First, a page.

Caligula premiere – Ritsu Shikishima is a seemingly ordinary high school student leading a seemingly ordinary and happy life, except for his enthusiasm for social psychology which no one shares. But over time, he starts noticing odd things about the world around him, and suddenly he’s dropped into a predicament he won’t be able to just pop-science his way out of.
For anyone who comes in knowing the premise of the show, and thus the nature of Ritsu’s world, most of this episode will be spent waiting for him to catch up. But there’s a surprise at the end even for you, as the problem he’s facing abruptly ramps up from mild weirdness to a very large and immediate threat.
Ritsu himself could easily have been yet another insufferable genius hero mansplaining his way out of everything, but instead he’s set up as the guy who annoys even his friends, and it’s the school delinquent who is best handling the situation at the moment. Production values are decent, and any story trying to break out of the trope that high school is the awesomest time ever is worth checking out. This is worth at least a second episode.
Steins;Gate 0 premiere – Rintarō Okabe was once a time traveler, but he gave up trying to fix the world after watching his friends die far, far too many times. Now he’s just trying to be an ordinary college student with ordinary interests who totally is not on the verge of losing it several times a day from his waking nightmares. This is not going well, partly because reminders of old times keep popping up, culminating in the digital resurrection of a friend he couldn’t save. Meanwhile, World War III still looms in the future…
If you’re a fan of the original Steins;Gate, this is a bittersweet reunion. The Okabe here is one who has been through all the growth and change of the first story, but is trapped in the worst moment of it. All the old gang is back (plus Suzuha’s mom!), but with a more serious tone and fewer otaku hijinks (which, if we’re being honest, kinda dragged things down during the first half of the original, so that may be a plus).
If you’re not familiar with the original, that’s fine, because all the bouncing around between different timelines means that most of the characters aren’t familiar with the backstory either. Just about all you need to know has been explained by the end of the episode.
At first glance, this looks like a worthy successor to one of the best shows of the past decade, so this is definitely getting a second look.
International streams: Crunchyroll (US, Canada, UK, Ireland, Scandinavia, South Africa); AnimeLab (Australia, New Zealand); Wakanim (France, Germany, Austria, Russia); Funimation dub (US, Canada, UK, Ireland; start date TBA)
Butlers x Battlers premiere – Kōma “J” Jingūji is the hottest dude in school and super smart and the student council president, just in case you were worried this show might have a flawed hero. J has more important things on his mind, like tracking down another young man by the name of Tsubasa Hayakawa, over an old grievance that is only explained as an afterthought tacked on after the end credits. Because what this episode is really about is introducing a whole pile of characters, complete with name, rank, and nickname displayed on screen to save dialogue, as everyone goes about their mundane lives.
This show is so lazy, it doesn’t even bother establishing an identifiable quirk for each of its characters. (Although the pre-show publicity did include the fact that each character has a signature color.) The approach is just to cram a whole lot of bishōnen onto the screen and hope that’s enough.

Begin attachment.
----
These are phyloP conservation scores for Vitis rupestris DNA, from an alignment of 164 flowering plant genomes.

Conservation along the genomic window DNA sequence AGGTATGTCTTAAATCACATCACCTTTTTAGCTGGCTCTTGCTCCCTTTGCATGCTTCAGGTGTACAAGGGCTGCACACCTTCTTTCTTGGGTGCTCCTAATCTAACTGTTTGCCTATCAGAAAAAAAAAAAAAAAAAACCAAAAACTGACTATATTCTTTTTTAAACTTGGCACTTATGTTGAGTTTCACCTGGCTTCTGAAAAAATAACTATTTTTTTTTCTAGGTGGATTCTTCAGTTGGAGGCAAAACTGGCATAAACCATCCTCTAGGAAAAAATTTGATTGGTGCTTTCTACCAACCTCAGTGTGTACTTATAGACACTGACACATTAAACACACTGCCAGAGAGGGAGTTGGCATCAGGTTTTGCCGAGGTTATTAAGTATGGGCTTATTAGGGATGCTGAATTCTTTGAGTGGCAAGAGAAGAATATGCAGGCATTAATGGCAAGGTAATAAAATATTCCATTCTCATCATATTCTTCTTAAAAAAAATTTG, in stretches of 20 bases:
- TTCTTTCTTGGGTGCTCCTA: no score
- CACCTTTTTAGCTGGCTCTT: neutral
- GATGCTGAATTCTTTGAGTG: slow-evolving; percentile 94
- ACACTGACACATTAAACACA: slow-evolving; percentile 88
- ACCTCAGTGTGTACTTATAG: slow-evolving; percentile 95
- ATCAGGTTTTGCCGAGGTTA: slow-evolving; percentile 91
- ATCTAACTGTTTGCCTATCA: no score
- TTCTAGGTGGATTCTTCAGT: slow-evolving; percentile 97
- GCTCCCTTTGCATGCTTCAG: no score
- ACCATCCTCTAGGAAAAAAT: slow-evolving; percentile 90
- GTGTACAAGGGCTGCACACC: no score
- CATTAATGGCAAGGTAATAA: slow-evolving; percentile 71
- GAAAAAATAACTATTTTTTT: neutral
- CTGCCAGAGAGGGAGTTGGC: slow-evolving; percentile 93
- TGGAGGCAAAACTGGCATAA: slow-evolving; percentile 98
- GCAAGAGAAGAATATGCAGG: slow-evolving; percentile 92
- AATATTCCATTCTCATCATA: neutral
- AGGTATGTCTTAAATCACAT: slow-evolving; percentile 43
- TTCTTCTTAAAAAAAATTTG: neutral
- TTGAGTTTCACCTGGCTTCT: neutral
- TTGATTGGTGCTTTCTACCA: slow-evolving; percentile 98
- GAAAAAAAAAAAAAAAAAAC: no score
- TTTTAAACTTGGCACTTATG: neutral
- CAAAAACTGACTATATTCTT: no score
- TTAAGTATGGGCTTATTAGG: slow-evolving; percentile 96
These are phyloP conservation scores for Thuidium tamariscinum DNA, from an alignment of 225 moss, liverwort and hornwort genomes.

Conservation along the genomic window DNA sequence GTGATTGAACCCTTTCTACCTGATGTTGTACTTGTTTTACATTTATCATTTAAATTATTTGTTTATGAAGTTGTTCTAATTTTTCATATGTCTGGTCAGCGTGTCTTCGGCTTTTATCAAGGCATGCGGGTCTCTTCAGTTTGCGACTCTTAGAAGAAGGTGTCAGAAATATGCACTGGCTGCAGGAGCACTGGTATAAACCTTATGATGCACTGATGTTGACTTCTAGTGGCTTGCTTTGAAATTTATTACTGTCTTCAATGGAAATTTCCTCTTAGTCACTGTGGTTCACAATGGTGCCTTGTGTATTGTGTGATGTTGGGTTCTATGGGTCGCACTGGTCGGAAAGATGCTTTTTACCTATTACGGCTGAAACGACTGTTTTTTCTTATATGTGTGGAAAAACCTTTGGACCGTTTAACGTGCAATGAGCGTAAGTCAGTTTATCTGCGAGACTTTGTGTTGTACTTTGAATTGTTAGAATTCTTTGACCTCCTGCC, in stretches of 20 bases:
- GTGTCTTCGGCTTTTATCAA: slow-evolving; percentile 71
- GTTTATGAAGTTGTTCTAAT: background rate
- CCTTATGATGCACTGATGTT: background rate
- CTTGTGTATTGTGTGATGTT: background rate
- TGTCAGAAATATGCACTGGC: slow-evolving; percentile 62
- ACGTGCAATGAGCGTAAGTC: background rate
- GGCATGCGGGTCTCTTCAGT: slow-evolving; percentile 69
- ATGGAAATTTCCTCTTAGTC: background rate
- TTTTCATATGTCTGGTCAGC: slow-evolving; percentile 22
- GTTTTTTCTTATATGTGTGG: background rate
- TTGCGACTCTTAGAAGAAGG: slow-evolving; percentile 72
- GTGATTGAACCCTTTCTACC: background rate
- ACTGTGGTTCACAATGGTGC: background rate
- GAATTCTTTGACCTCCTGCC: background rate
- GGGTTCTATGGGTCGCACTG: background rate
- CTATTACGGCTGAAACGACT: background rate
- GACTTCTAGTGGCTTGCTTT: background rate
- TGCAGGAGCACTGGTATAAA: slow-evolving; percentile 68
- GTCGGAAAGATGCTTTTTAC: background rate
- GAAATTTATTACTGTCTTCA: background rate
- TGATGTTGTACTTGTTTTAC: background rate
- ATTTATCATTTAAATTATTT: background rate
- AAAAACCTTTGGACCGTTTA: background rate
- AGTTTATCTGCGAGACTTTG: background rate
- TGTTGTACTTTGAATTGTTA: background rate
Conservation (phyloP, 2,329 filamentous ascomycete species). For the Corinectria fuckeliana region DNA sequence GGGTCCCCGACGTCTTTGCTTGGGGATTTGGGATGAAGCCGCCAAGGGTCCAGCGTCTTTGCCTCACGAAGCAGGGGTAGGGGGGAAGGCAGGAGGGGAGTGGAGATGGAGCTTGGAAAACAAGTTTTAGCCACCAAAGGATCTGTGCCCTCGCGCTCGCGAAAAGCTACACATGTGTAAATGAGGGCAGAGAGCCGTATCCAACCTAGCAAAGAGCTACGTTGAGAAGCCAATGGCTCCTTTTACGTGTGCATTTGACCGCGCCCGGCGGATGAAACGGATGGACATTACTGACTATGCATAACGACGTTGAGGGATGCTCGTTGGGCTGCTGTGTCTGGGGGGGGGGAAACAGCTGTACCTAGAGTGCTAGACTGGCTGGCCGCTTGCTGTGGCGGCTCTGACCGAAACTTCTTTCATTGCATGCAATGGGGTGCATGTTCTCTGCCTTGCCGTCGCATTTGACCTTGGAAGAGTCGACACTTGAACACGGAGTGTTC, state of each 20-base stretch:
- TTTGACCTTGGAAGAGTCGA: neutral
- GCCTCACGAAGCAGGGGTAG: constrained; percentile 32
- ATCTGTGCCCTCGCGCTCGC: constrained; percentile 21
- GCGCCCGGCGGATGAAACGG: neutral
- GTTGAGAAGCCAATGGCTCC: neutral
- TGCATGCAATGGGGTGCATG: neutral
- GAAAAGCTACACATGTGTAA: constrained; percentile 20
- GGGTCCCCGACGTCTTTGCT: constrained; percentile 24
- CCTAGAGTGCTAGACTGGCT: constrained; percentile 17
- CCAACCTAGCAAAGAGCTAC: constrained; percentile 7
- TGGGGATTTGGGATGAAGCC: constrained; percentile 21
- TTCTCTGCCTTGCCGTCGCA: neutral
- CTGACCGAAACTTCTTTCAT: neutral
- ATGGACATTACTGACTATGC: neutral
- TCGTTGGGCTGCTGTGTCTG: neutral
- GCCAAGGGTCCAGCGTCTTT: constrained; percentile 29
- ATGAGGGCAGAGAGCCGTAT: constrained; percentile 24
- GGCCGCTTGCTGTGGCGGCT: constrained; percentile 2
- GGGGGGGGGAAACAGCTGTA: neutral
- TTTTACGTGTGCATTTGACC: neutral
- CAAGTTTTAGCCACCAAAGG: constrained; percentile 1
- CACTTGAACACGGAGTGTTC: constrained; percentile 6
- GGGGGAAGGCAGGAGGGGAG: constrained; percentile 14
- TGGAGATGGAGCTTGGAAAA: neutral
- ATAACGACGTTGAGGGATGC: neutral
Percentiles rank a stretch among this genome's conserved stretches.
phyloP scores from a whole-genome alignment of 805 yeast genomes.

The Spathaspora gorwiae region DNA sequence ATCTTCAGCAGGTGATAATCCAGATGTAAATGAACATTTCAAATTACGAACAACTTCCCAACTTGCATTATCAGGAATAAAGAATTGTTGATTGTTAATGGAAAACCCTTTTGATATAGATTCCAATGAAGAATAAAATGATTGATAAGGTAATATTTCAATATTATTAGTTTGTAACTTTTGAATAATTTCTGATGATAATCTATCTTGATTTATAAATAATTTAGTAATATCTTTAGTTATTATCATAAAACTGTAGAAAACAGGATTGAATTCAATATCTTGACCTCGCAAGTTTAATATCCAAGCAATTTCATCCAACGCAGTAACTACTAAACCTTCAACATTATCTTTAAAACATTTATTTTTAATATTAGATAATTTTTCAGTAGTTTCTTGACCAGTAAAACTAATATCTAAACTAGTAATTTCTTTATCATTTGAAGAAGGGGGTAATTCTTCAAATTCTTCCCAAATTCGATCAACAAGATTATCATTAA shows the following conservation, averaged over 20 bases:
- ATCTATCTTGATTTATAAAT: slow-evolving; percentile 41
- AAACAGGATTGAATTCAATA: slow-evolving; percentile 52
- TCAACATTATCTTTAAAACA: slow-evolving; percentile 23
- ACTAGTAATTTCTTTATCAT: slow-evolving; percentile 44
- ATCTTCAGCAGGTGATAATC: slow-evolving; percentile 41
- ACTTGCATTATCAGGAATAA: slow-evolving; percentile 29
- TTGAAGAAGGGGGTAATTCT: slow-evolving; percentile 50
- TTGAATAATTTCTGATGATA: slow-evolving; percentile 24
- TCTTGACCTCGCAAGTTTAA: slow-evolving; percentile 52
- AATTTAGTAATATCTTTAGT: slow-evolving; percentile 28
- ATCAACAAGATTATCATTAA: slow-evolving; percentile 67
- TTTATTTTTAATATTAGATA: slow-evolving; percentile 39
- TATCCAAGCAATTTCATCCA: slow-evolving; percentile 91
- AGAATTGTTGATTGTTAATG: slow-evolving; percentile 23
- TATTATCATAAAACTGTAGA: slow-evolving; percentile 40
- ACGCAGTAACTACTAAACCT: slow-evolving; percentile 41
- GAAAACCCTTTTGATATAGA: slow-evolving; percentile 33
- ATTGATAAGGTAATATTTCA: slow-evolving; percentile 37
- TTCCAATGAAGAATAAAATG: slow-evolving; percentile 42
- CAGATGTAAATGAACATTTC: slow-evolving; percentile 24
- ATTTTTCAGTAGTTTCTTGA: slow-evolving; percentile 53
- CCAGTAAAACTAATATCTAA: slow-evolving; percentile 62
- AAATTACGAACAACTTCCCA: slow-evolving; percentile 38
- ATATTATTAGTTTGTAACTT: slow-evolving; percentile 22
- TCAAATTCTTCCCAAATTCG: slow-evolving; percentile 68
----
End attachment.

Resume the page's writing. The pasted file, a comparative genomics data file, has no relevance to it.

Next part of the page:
As for the promised time-travel adventures and present-day comedy, we don’t get either in this premiere. Just a bunch of dudes doing boring things. Sorry.
International streams: Crunchyroll (Americas, UK, Ireland, Scandinavia, Netherlands, Australia, New Zealand, South Africa); ADN (France, DOM-TOM, Belgium, Luxembourg, Switzerland, Andorra, Monaco); bilibili (Asia)
Last Period: the journey to the end of the despair premiere – Randomly spawning monsters called Spirals infest the world, so the monster-fighters known as Periods have to track them down and slay them. One particularly generic group of Periods— The Hero, The Girl, The Weird Foreign Guy, The One That Looks Like a Girl But Is Apparently Not An Actual Person, and The Cute Mascot— returns home from a camping trip to learn that their branch office has been closed and sold off, and they’ll have to rebuild it from the ground up.
Last Period is based on a freemium smartphone game, and goes to no effort to disguise the fact. The game mechanics are all on full view, to the point where one featured is specifically described as being only activatable by spending yen, which none of the characters have ever heard of.
It’s not clear who the intended audience is, or if there is a specific audience in mind beyond people who haven’t played the game yet. The young characters, colorful costumes, and relatively unthreatening monsters suggest it’s aimed at kids, but there are also a ton of jokes about employment and economics clearly intended for adults.
There’s nothing really wrong about this show, and the translator’s having fun, so go ahead and check it out if you want to. But it feels like the very definition of disposable.
International stream: Crunchyroll (worldwide except Asia)
Doreiku the Animation premiere – Someone has invented a device called the SCM, which works like this: Put it in your mouth, then challenge anyone else wearing one to a duel or competition of some sort, and whoever loses (or, crucially, thinks they’ve lost) becomes the other’s slave. There are a few limitations, such as not being able to order your slave to commit suicide, but all sorts of humiliation and torture are fine.